Rep. John Carmichael, D-Wichita, said the hearing set the table for the consultants’ low-ball cost recommendation. The conservative GOP leadership will use the report as leverage until centrist Republicans agree to a modest increase in state aid to schools rather than the full amount justified, he said.

“This is the seventh week of the session and we’ve done nothing on school finance,” said House Minority Leader Jim Ward, D-Wichita.

This might be the 7th WEEK of the legislature, but it has been at least the 7th YEAR Kansas public schools have experienced underfunding at the state level and the 7th YEAR children have experienced cutbacks in their programs… except in the most affluent districts in the state where local property taxes can offset the cuts in state aid.

This is a cautionary tale for every state in the union because the “Kansas model” of trickle down economics is being used at the national level and the laws that led to this funding model are taken from the ALEC playbook being used in every state in the union. As a result, we’re NOT getting the best schools money can buy in every district in America… we’re getting them only in themes affluent districts in our nation…

“Efficient” Outcomes Based Education Good for “Second Tier” Colleges and Learners… Not So Much for Affluent Students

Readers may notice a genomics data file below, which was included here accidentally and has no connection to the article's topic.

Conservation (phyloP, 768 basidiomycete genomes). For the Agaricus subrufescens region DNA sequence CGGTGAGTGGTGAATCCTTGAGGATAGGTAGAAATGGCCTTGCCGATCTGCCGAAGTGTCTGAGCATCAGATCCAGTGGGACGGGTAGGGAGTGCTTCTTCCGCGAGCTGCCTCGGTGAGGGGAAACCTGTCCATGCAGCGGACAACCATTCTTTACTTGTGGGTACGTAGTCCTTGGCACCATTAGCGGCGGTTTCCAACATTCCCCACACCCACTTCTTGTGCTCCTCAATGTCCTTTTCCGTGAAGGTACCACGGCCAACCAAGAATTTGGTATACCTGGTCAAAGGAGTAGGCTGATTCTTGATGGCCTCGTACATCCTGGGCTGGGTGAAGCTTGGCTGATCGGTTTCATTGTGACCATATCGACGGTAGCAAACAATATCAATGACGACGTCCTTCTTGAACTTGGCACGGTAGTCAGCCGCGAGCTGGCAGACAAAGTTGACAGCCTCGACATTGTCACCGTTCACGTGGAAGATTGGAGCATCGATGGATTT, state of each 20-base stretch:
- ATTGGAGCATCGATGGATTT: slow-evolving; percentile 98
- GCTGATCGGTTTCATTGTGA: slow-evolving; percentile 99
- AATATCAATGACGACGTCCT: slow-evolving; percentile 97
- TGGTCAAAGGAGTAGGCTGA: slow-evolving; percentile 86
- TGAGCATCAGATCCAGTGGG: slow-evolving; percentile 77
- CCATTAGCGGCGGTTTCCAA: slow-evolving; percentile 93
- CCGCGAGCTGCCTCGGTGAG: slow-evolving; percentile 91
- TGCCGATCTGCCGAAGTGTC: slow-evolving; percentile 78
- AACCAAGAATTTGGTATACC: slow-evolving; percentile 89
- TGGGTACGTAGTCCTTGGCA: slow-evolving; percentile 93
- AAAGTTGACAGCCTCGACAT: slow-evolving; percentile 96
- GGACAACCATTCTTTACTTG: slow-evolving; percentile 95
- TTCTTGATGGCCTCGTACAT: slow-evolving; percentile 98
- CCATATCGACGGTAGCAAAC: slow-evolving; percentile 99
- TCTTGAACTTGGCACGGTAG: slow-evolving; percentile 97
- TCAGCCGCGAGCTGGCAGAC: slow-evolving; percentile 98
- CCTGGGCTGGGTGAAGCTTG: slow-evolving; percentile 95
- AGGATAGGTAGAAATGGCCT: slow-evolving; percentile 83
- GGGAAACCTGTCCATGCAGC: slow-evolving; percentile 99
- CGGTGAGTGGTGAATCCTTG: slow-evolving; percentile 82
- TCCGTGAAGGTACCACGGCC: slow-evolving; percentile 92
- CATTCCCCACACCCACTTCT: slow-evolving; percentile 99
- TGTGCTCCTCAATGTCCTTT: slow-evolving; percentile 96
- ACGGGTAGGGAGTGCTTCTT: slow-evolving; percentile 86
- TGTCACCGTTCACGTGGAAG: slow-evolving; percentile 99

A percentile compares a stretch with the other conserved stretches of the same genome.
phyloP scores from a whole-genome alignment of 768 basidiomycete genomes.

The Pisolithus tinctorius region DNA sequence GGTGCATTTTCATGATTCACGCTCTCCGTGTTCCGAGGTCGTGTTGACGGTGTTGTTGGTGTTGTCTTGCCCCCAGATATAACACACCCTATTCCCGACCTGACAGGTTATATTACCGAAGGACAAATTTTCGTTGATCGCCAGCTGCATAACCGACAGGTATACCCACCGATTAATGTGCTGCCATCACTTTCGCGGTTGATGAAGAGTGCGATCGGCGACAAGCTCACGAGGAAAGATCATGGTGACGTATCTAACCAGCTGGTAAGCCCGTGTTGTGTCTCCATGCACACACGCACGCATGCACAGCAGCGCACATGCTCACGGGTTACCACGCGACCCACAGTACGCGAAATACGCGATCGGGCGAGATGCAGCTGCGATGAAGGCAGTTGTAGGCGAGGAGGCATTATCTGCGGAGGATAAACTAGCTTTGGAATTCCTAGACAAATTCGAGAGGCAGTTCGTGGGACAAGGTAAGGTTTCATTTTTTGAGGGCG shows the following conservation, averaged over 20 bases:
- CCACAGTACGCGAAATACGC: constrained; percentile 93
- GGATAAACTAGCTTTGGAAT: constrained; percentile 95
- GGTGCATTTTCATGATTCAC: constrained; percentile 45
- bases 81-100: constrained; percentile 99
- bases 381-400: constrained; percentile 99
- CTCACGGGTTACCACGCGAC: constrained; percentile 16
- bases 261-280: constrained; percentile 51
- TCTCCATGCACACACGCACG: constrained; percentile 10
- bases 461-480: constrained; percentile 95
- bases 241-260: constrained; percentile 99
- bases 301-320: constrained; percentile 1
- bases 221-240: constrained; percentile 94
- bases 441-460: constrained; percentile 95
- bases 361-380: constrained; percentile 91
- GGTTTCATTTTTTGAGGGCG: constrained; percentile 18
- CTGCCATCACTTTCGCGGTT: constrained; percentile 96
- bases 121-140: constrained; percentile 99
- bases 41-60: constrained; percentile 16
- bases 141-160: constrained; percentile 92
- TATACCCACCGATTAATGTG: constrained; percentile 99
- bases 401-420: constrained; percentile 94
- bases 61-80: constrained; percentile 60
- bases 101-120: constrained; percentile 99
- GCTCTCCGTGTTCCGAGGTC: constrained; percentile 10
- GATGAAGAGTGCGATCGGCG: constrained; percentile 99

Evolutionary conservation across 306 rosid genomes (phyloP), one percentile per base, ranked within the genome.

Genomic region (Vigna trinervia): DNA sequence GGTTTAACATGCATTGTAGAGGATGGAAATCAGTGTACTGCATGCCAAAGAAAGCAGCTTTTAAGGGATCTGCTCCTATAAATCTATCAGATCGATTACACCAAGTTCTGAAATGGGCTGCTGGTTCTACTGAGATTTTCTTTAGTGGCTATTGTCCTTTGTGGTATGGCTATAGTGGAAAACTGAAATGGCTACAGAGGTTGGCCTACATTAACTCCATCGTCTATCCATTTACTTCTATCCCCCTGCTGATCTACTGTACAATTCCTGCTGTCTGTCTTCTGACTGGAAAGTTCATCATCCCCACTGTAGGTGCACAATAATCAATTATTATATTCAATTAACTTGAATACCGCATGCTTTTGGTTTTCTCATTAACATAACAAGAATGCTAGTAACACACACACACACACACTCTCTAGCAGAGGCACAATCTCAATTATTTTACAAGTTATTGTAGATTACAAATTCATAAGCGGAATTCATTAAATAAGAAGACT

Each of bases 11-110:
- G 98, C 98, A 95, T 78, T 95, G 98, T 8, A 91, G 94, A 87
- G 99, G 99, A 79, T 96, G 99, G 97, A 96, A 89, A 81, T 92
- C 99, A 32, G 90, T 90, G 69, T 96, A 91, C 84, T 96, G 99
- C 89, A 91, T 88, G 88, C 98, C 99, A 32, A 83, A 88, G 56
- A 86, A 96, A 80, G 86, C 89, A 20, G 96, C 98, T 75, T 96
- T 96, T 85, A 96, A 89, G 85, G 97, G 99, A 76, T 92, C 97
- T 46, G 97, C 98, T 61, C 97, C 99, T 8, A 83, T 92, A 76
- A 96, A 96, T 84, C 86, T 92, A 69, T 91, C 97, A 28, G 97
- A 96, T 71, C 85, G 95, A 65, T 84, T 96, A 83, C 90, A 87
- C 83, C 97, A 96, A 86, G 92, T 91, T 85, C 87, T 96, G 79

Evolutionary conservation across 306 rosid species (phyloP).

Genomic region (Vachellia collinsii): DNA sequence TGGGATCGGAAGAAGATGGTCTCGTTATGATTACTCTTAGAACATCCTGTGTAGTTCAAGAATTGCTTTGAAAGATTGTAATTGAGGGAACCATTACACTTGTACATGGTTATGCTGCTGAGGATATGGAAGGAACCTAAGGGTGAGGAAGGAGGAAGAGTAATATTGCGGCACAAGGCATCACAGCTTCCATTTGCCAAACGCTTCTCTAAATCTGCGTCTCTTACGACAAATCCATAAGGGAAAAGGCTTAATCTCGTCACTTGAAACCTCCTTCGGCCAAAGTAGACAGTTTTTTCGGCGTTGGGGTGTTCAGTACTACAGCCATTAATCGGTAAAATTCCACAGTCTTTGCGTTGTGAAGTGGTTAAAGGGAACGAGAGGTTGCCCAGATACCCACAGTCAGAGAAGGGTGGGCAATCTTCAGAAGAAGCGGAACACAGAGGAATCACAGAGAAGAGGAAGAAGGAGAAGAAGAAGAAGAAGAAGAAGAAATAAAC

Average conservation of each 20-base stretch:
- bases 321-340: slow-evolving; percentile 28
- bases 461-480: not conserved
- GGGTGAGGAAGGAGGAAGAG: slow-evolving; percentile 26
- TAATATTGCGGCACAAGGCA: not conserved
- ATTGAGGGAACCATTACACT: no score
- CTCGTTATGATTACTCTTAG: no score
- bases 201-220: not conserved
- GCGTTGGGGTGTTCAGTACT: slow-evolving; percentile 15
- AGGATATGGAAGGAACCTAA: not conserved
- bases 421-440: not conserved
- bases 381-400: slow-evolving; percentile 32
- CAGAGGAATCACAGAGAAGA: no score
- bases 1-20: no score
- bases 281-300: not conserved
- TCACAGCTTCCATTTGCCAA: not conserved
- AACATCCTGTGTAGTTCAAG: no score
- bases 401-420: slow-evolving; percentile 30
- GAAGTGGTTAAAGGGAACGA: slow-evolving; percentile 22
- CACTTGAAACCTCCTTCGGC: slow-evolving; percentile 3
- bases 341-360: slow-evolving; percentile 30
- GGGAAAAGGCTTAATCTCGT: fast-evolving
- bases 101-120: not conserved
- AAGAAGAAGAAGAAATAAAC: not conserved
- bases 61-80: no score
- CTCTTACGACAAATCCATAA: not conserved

February 25, 2018 Leave a comment

Today’s NYTimes features an op ed piece by Molly Worthen, an assistant professor of history at the University of North Carolina, Chapel Hill, titled “The Misguided Drive to Measure ‘Learning Outcomes’“. In the article, Ms. Worthem describes the cottage industry that has sprung up around the demand that colleges prove that students are receiving a good return on investment through the use of standardized assessments that “measure” whether students are mastering skills like “truthseeking” and “analyticity.” In her essay, Ms Worthem also notes that this desire to measure “outcomes” is particularly emphasized in second tier colleges, particularly those state and proprietary colleges designed to serve first generation students. At the same time, the “elite” colleges effectively ignore the entire movement, signaling a disdain for any effort to measure what a college education provides for its students. Near the end of her article, Ms. Worthem offers this observation:

“Teaching it is not a cheap or efficient process. It does not come from trying to educate the most students at the lowest possible cost or from emphasizing short, quantifiable, standardized assignments at the expense of meandering, creative and difficult investigation.”